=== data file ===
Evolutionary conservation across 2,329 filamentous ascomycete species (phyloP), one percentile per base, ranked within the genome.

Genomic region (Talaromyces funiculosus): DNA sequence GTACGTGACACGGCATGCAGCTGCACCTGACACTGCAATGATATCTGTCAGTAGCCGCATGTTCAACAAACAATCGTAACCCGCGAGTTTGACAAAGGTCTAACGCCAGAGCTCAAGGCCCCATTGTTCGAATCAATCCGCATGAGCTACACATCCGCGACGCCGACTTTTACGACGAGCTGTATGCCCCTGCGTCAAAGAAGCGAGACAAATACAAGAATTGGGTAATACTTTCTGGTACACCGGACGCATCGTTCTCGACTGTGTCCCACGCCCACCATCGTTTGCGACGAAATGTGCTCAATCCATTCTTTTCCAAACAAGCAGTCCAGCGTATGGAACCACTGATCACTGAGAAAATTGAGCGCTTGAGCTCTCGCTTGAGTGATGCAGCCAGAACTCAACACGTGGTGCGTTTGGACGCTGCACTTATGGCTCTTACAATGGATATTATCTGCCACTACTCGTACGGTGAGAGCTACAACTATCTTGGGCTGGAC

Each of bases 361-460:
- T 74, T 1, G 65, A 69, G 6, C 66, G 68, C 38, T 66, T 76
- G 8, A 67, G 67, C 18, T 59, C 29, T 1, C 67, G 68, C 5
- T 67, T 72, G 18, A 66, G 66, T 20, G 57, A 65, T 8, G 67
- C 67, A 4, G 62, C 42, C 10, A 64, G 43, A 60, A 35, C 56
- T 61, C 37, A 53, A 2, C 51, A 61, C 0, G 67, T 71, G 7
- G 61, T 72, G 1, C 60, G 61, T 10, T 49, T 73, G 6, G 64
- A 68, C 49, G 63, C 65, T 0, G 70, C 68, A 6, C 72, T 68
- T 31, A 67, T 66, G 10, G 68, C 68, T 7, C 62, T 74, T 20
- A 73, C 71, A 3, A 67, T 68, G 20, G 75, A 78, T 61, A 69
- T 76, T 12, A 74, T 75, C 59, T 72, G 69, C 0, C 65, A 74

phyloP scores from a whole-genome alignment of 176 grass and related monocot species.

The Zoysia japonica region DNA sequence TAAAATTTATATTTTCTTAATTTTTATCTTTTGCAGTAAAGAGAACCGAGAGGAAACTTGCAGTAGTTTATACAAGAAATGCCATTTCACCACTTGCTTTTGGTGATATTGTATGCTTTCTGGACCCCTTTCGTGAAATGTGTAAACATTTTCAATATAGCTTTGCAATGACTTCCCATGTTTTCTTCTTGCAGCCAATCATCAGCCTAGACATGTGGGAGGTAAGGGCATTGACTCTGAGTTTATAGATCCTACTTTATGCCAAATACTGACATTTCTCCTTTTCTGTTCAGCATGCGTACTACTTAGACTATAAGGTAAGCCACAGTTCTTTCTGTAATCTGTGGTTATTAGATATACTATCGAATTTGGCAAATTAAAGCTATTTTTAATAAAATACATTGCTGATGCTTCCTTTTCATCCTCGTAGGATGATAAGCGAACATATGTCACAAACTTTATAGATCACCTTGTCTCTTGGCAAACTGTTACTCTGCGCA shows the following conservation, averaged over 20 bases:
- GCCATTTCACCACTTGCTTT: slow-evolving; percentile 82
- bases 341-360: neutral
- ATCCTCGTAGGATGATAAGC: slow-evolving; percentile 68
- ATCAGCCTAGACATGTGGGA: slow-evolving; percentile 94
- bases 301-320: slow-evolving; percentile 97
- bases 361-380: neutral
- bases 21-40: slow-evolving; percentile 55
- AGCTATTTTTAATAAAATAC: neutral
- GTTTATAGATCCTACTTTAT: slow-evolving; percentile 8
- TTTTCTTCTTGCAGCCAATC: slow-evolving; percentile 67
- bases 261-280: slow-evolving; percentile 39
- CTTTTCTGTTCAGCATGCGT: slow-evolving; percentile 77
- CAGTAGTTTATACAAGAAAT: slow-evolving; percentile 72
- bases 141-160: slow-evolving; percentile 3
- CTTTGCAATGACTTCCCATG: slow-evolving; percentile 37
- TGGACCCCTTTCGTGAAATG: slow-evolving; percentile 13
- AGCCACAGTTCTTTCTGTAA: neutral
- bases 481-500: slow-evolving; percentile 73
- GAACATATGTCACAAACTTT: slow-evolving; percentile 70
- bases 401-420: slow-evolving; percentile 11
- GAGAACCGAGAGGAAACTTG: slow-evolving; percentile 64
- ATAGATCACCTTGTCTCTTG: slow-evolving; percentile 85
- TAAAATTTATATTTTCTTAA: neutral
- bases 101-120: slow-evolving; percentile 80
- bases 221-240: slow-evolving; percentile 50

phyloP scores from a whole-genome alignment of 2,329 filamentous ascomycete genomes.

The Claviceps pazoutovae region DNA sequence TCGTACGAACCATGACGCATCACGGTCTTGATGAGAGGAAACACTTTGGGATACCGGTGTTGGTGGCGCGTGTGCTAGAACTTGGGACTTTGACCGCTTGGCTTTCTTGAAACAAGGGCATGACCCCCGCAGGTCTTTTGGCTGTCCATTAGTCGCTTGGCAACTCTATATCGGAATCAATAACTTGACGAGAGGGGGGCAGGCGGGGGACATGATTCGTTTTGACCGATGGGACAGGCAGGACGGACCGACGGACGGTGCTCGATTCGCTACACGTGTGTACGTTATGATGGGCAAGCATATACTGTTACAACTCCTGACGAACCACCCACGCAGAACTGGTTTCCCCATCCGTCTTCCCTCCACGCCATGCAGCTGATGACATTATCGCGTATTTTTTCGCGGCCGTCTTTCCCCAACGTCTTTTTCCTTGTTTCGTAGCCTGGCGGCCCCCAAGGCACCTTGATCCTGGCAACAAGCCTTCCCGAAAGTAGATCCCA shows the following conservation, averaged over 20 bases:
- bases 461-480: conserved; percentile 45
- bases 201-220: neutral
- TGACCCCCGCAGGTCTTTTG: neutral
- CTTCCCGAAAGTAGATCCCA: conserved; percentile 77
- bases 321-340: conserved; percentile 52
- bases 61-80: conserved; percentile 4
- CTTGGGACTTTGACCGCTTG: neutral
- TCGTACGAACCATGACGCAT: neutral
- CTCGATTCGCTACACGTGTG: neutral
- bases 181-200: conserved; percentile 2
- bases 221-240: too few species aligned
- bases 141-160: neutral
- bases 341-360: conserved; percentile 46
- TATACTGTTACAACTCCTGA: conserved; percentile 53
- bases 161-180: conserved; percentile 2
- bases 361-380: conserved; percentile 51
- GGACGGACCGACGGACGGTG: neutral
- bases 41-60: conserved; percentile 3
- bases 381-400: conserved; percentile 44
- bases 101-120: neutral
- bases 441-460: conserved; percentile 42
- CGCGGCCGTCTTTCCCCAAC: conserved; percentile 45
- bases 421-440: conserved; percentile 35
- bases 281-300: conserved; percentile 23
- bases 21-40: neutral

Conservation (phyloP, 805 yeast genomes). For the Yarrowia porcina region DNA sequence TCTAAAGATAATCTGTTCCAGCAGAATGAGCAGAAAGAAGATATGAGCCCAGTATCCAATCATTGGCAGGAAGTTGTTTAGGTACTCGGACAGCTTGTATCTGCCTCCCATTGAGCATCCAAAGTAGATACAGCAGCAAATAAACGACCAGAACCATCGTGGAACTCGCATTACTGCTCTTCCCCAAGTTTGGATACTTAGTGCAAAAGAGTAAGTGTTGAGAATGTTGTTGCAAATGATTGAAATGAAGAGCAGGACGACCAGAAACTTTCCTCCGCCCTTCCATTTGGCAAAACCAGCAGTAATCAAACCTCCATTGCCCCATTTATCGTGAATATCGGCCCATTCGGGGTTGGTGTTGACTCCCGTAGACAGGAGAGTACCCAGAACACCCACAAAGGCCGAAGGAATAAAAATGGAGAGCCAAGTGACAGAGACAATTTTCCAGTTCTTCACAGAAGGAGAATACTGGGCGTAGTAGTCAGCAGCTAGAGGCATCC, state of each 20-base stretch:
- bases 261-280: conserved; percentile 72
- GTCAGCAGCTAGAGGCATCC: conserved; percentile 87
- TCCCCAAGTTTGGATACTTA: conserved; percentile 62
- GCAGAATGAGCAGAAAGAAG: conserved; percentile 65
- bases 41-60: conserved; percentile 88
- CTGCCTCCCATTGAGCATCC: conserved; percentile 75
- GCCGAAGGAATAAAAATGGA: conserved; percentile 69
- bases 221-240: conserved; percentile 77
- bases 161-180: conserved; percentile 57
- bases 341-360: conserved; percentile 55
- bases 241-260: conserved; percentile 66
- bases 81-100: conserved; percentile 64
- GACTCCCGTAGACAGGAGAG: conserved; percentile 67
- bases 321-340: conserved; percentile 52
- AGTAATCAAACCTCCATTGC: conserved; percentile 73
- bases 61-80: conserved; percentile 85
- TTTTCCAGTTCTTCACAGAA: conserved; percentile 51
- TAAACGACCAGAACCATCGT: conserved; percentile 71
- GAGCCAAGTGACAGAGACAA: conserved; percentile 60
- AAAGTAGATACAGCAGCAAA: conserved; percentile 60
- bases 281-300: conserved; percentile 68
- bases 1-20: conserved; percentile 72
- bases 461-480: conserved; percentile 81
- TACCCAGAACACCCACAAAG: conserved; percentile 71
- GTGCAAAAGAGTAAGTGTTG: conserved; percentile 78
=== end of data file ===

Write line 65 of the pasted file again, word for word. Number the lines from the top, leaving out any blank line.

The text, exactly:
- bases 421-440: conserved; percentile 35